Alas, why would you heap this care on me?
I am unfit for state and majesty.
I do beseech you, take it not amiss:
I cannot nor I will not yield to you.
…Will you enforce me to a world of cares? (Act 3.7)

     This time with prayer book in hand Richard plays the part of pious recluse, believing it himself just long enough for them to accept him as king. That’s long enough for his purposes.
     And maybe he knew that what he had murdered to achieve really was a ‘world of cares’ because once he is king things start falling apart. His continued viciousness doesn’t stop the process and when the ensuing war is about to break out, his mother the Duchess of York confronts him and this time there is no blessing, grudging or otherwise. She tells him she wishes she had strangled him in her ‘accursèd womb’ and goes on:

Thou toad, thou toad…
Thou cam’st on earth to make the earth my hell…
What comfortable hour canst thou name,
That ever graced me with thy company?
…take with thee my most grievous curse,
Which in the day of battle tire thee more
Than all the complete armour that thou wear’st!
…Bloody thou art, bloody will be thy end:
Shame serves thy life and doth thy death attend. (Act 4.4)

     A death curse from his own mother. Even the best method actor cannot pretend that this doesn’t hurt but Richard turns immediately to his sister-in-law, Elizabeth, Edward’s widow, and offers his hand in marriage to her daughter, also Elizabeth. He’s just had her two sons murdered so even less than Anne could Queen Elizabeth possibly agree to this preposterous proposal.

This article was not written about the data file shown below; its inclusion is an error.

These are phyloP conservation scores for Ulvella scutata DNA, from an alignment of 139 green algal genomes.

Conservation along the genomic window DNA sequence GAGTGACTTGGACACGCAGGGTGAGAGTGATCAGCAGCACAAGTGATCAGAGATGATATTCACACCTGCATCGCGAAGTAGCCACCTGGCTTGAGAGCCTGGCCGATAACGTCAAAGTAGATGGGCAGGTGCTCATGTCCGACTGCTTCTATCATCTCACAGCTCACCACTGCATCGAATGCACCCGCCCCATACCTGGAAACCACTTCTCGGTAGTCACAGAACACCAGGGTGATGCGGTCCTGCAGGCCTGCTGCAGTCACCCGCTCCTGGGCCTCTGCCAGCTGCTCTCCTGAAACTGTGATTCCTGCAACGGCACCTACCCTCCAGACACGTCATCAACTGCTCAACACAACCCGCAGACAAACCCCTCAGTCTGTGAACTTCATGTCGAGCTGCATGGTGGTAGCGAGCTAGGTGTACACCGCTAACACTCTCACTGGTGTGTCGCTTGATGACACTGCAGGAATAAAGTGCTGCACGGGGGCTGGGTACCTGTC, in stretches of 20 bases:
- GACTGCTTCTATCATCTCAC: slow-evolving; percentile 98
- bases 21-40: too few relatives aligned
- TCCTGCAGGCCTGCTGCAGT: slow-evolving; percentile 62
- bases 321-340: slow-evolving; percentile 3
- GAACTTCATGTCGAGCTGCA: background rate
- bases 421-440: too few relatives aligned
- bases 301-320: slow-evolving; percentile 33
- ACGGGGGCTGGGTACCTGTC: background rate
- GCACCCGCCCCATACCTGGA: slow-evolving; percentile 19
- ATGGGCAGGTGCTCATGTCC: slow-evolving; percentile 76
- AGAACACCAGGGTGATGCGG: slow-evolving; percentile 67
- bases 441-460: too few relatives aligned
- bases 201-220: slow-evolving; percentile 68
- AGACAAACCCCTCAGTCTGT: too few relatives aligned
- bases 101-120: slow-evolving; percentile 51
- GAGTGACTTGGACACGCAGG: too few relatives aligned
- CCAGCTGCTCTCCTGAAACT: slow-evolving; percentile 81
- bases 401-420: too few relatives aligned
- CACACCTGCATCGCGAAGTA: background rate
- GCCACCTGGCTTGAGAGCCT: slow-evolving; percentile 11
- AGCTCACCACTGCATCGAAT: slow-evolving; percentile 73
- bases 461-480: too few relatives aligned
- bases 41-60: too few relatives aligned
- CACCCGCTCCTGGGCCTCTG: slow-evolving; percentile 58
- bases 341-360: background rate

The method actor takes over once again. In a long exchange he wears her down. Or seems to.  ‘Shall I be tempted of the devil thus?’ Elizabeth asks then says:

…Write to me very shortly,
And you shall understand from me her mind. (Act 4.4)

     Richard believes he has convinced her: ‘Relenting fool, and shallow, changing woman!’ (Act 4.4) What he doesn’t know is that Elizabeth consents to the marriage between her daughter and Richard’s mortal enemy Richmond, soon-to-be Henry VII.
     There remains only one role for Richard to play. He realises this when he awakens from his dream in which his victims one after the other have come to him with the damning words, ‘Despair and die!’
     That role is the role of the tragic villain.

I am a villain…
My conscience hath a thousand several tongues,
And every tongue brings in a several tale,
And every tale condemns me for a villain…
I shall despair. There is no creature loves me;
And if I die, no soul shall pity me.
Nay, wherefore should they, since that I myself
Find in myself no pity to myself? (Act 5.3)

     Richard, the method actor, finally converges with Richard, the man who was not loved so he made himself the man who was hated and feared. Richard the villain.